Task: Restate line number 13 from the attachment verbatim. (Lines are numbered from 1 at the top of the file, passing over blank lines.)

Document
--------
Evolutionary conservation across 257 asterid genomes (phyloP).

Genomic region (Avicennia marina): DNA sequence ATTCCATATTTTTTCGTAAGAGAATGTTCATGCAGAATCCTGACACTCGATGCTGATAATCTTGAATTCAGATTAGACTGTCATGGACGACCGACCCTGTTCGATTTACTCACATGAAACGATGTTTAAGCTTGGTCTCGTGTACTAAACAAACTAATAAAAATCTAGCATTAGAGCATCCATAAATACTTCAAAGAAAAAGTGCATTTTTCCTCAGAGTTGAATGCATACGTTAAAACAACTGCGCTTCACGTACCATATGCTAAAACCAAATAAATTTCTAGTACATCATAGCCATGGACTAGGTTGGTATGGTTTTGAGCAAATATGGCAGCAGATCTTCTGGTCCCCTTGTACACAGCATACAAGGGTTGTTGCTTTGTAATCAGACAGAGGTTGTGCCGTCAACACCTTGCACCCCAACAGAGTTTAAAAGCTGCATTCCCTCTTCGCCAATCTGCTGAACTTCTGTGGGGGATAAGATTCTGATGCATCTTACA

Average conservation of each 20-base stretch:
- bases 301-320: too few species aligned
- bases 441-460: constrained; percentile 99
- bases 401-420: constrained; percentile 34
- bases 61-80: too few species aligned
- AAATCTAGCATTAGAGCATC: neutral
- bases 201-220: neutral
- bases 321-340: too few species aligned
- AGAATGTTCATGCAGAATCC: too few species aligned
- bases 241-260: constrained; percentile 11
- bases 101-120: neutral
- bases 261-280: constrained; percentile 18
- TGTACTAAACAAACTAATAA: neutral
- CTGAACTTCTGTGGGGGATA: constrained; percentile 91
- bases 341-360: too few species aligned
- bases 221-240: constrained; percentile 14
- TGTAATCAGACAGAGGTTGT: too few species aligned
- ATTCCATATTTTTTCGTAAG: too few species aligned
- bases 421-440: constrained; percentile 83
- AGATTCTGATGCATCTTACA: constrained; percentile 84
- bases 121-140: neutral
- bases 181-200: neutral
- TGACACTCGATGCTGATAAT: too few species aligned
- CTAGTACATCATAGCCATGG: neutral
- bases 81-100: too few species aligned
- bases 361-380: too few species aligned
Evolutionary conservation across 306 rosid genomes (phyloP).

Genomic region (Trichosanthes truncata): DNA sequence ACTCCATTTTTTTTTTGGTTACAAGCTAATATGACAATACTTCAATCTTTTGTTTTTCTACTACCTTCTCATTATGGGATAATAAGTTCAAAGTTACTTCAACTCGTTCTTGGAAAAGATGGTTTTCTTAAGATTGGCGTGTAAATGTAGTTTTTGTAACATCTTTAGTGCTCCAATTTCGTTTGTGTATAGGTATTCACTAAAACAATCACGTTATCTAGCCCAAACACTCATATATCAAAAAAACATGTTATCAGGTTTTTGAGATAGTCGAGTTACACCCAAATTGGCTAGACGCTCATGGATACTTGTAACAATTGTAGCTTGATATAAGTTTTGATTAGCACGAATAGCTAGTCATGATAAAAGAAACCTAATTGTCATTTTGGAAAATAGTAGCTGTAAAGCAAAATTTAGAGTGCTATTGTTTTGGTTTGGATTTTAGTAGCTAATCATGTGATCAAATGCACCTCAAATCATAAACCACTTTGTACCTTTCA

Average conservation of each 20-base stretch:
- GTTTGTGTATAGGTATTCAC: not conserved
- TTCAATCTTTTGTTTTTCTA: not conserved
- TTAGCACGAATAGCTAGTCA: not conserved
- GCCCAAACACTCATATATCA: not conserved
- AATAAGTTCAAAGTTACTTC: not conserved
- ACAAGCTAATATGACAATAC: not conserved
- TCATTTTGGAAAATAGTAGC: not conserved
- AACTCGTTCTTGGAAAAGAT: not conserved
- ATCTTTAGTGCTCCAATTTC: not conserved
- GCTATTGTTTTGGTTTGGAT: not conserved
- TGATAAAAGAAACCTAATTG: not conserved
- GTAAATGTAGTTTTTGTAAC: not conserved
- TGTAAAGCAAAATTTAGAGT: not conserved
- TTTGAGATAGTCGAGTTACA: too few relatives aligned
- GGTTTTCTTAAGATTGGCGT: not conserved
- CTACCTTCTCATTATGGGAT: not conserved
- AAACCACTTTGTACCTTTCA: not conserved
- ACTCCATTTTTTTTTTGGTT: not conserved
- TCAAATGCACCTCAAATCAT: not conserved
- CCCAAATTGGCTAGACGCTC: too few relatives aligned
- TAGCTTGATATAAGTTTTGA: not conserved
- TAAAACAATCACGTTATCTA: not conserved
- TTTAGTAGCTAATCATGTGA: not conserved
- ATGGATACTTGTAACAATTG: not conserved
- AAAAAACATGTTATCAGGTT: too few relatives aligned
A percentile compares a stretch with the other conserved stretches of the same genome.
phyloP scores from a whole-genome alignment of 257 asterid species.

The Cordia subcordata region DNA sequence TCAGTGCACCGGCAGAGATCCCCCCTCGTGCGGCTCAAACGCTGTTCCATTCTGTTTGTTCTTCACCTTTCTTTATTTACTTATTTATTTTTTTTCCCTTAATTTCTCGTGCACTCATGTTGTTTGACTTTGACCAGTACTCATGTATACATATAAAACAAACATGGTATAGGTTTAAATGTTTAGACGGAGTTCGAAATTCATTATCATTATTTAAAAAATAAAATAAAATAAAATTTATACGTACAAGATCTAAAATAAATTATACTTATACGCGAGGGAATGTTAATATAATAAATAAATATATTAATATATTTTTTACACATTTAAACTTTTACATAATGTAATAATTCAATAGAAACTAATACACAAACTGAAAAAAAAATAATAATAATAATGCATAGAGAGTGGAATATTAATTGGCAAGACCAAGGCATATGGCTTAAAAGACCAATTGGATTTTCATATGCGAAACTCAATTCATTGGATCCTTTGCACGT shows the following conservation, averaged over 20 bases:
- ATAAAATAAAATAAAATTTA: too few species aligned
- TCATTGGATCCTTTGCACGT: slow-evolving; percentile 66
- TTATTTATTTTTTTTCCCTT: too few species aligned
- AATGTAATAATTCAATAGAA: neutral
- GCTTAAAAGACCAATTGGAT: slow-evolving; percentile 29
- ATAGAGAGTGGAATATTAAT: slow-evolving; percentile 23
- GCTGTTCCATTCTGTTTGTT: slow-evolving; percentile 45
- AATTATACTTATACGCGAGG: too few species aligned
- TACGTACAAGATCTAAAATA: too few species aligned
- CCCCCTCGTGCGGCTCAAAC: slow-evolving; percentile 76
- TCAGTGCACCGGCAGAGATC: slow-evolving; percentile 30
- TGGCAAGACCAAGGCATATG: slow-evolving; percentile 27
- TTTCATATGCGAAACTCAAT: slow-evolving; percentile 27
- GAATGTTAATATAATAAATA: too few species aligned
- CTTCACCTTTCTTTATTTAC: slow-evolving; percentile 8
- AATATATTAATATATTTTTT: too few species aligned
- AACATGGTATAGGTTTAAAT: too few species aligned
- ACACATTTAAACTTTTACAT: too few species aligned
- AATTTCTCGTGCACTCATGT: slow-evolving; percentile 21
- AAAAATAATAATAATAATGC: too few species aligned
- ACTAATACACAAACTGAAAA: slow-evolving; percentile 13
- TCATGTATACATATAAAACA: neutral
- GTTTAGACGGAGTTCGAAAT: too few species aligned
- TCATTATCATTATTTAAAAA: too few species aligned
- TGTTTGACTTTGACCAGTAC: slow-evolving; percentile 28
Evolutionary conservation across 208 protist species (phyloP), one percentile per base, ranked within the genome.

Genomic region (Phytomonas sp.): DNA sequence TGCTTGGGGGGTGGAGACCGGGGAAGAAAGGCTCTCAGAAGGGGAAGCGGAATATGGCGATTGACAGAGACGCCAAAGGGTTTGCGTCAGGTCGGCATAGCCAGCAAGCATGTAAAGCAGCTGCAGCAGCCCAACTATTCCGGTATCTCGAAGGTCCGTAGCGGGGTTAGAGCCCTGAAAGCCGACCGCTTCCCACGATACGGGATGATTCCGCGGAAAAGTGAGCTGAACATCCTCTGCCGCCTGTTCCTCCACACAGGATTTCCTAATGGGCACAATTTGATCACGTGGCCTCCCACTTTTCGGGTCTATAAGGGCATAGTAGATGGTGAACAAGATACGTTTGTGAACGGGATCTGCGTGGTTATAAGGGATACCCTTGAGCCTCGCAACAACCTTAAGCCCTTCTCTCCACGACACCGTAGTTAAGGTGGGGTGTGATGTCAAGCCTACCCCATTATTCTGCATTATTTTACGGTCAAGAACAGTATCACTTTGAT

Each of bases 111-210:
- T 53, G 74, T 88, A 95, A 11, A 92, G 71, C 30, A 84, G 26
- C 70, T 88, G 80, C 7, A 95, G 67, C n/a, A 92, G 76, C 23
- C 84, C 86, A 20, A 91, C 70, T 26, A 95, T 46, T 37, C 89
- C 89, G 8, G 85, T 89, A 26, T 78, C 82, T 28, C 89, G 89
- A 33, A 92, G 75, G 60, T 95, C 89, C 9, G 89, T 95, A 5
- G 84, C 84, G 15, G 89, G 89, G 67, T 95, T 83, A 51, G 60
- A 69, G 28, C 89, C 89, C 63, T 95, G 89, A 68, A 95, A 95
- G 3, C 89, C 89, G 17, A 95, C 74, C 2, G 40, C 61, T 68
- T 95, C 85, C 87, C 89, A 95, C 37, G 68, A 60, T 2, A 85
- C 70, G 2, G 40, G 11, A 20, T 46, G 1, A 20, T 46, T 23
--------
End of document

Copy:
- bases 101-120: neutral